The federal bill under discussion is known as The Consumer Protection and Regulatory Modernization Act or the Royce-Bean Bill. Representatives Ed Royce (R-Calif.) and Melissa Bean (D-Ill.) are the authors of the bill. According to a publication distributed by the bill’s sponsors it would establish a “parallel, national system of regulation and supervision for insurers, insurance agencies and insurance producers, similar to the dual banking system.”

The legislation has attracted criticism from many quarters.

“Congress and the Administration cannot afford to take their collective eyes off the ball with a bill like this. Their focus must remain on correcting the failures in the federal regulatory system that led to our current financial crisis. Deregulating insurance does not accomplish this task,” said PIA National President Kenneth R. Auerbach, Esq.

He further charged that the Royce-Bean Bill is being presented as a proposal that strengthens insurance oversight when, in reality, it would significantly weaken insurance oversight.

The born-again regulators at the National Association of Insurance Commissioners (NAIC) blasted the bill on April 2, 2009. New Hampshire Insurance Commissioner Roger Sevigny, who is also NAIC president, observed:

“If passed, this bill would allow nearly any function of the so-called national insurance regulator to be carried out by self-regulatory industry groups, effectively handing the keys of supervision over to those being supervised. Akin to letting the fox guard the henhouse, this bill would essentially dismantle existing state-based consumer protections.”

The regulators

In addition to the consumer group response, the Allstate statement drew a response from New York Insurance Superintendent Eric Dinallo. “In The New York Times column, the Allstate CEO wrote, ‘we played only a small role in unregulated insurance markets…’ He also wrote, ‘The insurance companies that wrote credit default swaps were happy not to be regulated.’

“In New York and in other states, it is illegal for an insurance company to write a credit default swap unless approved by the state insurance regulator under limited conditions. If Allstate broke the law or is aware of any other insurance company that broke the law, Allstate should immediately report that conduct to the appropriate state insurance regulator. I have asked Allstate’s New York companies to report immediately any inappropriate or unregulated use by them,” said Dinallo.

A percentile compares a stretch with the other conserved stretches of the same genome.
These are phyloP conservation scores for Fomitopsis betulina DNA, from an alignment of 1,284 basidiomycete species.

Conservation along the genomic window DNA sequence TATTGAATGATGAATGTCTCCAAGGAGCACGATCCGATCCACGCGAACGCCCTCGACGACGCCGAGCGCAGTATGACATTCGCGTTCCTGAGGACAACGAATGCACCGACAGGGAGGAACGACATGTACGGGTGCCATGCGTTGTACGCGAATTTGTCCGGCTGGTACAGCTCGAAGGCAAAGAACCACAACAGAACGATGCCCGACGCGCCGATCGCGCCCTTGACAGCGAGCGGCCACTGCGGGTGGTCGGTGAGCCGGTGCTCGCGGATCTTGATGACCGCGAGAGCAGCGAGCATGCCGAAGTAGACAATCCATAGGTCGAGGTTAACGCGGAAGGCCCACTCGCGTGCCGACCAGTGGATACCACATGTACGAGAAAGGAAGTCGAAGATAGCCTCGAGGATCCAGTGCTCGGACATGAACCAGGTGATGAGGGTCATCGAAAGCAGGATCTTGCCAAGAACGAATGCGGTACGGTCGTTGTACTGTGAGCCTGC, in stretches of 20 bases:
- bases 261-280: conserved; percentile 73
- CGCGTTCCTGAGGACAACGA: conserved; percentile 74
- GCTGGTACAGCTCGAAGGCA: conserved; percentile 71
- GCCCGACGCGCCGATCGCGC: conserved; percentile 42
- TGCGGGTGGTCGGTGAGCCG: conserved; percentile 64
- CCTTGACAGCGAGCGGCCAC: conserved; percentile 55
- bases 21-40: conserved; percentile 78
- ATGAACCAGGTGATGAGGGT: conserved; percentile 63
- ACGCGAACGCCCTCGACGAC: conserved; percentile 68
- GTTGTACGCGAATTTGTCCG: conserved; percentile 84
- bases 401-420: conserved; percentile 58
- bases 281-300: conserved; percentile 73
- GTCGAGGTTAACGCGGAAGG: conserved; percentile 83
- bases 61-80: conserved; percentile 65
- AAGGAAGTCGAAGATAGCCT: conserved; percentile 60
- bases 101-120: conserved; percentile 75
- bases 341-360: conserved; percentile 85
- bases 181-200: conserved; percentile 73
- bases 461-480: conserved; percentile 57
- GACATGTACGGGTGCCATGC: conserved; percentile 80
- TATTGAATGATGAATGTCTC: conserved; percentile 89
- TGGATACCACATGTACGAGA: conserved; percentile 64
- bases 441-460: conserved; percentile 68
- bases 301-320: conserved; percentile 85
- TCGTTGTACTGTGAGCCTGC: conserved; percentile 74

The Empire State Superintendent of Insurance continued, “I have said for more than a year that credit default swaps should be regulated and that those who write them should be required to hold adequate reserves. But one thing should be clear. While the credit default swap market is not regulated, insurance company use of credit default swaps is. In New York, no insurance company can use credit default swaps except under very specific and limited ways and only with approval.”

Accept responsibility

One statement contained in the Wilson Op-Ed article that has not received much attention deals with the matter of responsibility. “We must all accept responsibility for our current situation and work together to broaden the scope of federal regulation to protect both consumers and financial markets.”

Perhaps Mr. Wilson could take the first step. He could issue a report documenting the lobbying activities executed or paid for by Allstate which pushed for insurance deregulation. I would hope the report would not forget the company’s activities in refusing to pay financial filing fees to the NAIC. It would also be good for the company to accept its part of the responsibility for The Nick’s Fish Market Agreement, where NAIC officers agreed to limit regulatory practices in return for an end to the filing fee boycott, as reported in The Wall Street Journal on February 5, 1998. One reason state insurance regulation has proved inefficient and ineffective is that insurance carriers have spent a great deal of time and money constructing an inefficient and ineffective system.

The NAIC should accept responsibility for and renounce its activities in support of previous deregulation legislation. For all the tough talk about consumer protection, the NAIC’s recent history is tarred with a model law that urges deregulation of commercial lines, and another model law that assumes that investment officers will act as a “prudent person.” Furthermore, when the NAIC re-wrote its mission statement, it removed a reference to consumer protection.

I wish Commissioner Sevigny the best of luck with his term, but he is swimming against the historical tide. Many of your supporters support you only as long as state officials behave in a docile way. In other words, “Take your premium tax revenue and be quiet.”

The drafters of the McCarran-Ferguson Act tried to avoid this “captive regulator syndrome” by lending the day-to-day responsibility for insurance regulation to the states while retaining oversight authority with the Congress and the courts. The system worked relatively well until, in the late 1990s, former-U.S. Representative Mike Oxley began to use his oversight authority to pressure the states to deregulate, without regard for the statutory provisions of McCarran-Ferguson. It should be noted that only a handful of state officials even grumbled about the pressure they received from Oxley, and no one from the regulatory ranks stood up to him.

The author
Kevin P. Hennosy is an insurance writer who specializes in the history and politics of insurance regulation. His career includes working in the regulatory compliance office of Nationwide Insurance Cos. and as public affairs manager for the National Association of Insurance Commissioners (NAIC). He is currently writing a history of insurance and its regulation in the United States and is an adjunct professor of political science at Avila University.


Through most of American history, calls for federal regulation were based on a model that was not too observant, too taxing or too smart.